New York has something similar in Downtown Brooklyn, Jamaica, and Long Island City, but the modal split of those job destinations is much less favorable to transit – 50% in Downtown Brooklyn and Long Island City and 30% in Jamaica, according to a study of New York’s secondary job centers that I can no longer find. This is a general feature of many old American cities: the core looks like a transit city, but beyond it is a car-centric city, filled with edge cities and edgeless cities. Because the layout beyond the core is car-centric, the off-peak and reverse-peak traffic that supports high all-day bidirectional frequency on the Tokyo rail network, or for that matter on most New York City Subway lines, does not exist. The preference of American commuter rail agencies for peak-only service comes partly from an operating model that makes it impossible to run frequent off- and reverse-peak service, but also from a job distribution that makes the market for such runs small even under the best industry practice.
A corollary of this fact is that the multipolarity of other cities, for example Los Angeles, is not an asset. It would be an asset if those job centers were intense and could be easily served by transit; in reality, they have moderate intensity, nothing like that of the secondary centers of Tokyo or even New York, and serving many of them requires digging new subway lines. Burbank, on the legacy Metrolink network, could make a reasonable site for a transit-oriented secondary center, if commuter rail operations were modernized and local transit lines were extended to it; the Westside and Santa Monica do not, and the hope is that the investment in the Subway to the Sea could enable them to grow to reasonable size.
The key here is that the reason Shinjuku, Ikebukuro, and Shibuya are as transit-oriented as Central Tokyo is that they historically arose as connection points between the Yamanote Line and the private railroads. In particular, they already had rapid transit fanning out from multiple directions when they became major job centers. But Tokyo’s transit development history is peculiar; most other cities did not have large electrified rapid transit systems terminating at the edge of the urban core prior to building local subway lines.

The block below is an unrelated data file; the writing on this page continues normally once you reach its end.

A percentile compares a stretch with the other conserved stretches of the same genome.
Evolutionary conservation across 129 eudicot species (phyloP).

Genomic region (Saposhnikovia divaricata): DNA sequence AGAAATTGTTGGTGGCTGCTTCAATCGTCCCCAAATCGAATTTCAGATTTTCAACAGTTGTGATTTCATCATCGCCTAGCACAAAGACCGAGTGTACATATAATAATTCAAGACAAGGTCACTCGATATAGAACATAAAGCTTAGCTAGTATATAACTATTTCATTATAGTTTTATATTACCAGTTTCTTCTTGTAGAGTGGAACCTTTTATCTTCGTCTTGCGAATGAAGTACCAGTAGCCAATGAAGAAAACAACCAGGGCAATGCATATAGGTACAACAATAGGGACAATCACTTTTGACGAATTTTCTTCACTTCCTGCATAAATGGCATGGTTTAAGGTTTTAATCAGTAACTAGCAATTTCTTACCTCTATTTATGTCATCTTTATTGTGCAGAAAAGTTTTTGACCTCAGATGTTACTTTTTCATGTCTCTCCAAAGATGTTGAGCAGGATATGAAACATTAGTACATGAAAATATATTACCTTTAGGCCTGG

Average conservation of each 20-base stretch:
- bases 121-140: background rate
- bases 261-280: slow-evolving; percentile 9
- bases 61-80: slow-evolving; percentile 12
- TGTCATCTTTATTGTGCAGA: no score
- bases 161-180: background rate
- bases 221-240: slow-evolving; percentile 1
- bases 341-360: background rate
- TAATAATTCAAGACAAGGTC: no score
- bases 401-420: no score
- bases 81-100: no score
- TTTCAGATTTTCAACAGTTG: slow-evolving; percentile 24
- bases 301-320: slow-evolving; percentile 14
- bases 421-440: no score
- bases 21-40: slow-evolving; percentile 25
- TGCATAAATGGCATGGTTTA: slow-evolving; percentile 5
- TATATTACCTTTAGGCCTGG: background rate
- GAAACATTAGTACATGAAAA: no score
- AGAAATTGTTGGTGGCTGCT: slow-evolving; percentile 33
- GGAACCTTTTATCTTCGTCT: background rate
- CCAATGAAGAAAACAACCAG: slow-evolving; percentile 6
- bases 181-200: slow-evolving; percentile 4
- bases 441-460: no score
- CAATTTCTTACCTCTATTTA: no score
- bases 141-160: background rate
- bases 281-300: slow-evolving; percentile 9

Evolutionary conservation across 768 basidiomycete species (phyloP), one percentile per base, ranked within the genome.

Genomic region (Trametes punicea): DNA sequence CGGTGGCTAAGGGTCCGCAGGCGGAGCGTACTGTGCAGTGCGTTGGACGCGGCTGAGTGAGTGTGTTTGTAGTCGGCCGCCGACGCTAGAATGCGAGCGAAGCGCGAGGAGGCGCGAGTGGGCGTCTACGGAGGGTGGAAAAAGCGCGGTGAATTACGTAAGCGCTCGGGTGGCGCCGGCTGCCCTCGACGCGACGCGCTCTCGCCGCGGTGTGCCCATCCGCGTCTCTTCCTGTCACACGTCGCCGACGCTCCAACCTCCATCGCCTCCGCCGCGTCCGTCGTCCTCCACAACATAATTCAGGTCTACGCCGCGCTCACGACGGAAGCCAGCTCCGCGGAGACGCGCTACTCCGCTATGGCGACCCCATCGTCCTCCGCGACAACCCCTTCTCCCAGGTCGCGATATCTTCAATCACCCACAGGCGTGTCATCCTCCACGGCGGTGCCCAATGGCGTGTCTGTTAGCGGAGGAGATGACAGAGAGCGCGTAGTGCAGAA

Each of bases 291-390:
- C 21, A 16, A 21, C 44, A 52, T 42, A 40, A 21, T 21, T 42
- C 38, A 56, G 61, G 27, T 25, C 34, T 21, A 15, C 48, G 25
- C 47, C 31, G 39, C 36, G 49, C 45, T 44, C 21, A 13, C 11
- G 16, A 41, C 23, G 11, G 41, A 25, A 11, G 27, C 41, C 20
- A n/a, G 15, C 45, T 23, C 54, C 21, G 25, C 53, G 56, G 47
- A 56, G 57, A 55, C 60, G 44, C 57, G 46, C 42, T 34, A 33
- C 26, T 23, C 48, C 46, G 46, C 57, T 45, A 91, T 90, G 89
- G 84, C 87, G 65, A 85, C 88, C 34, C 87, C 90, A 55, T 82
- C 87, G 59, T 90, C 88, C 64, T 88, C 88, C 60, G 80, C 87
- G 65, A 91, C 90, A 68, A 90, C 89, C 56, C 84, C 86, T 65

A second corollary then is a strategy that sought to make New York a more transit-oriented city would treat centralization differently. It should turn the secondary centers into transit nodes in their own right, with tails extending as far out as reasonably possible. Jamaica already has some of the infrastructure, but it’s used poorly because of antiquated LIRR practices; the same can’t be said of Flushing, so a priority should be to build reasonable-quality transit from multiple directions, connecting Flushing with College Point and Jamaica and modernizing the LIRR so that it could connect it with Bayside.
A point that many people writing about this neglect (with pleasant exceptions like Cap’n Transit, the Streetsblog crowd, and Paul Barter) is that this requires both the carrot of more transit and the stick of less parking. In any case it’s hard to create high job densities when much of the land is used for parking. But on top of that parking mandates make it difficult for transit to be competitive when it’s expected to include railyards and depots in its budget and roads are not.
But what a transit city doesn’t need is job dispersal. The importance of creating secondary centers is strictly as alternatives to auto-oriented edge cities and edgeless cities, since whatever happens, not all jobs will be in the CBD. A large city with rapid transit connecting to all major neighborhoods will automatically have high transportation capacity. Rapid transit is good at transporting tens of thousands of people in one direction in the peak hour; let it do what it’s good at.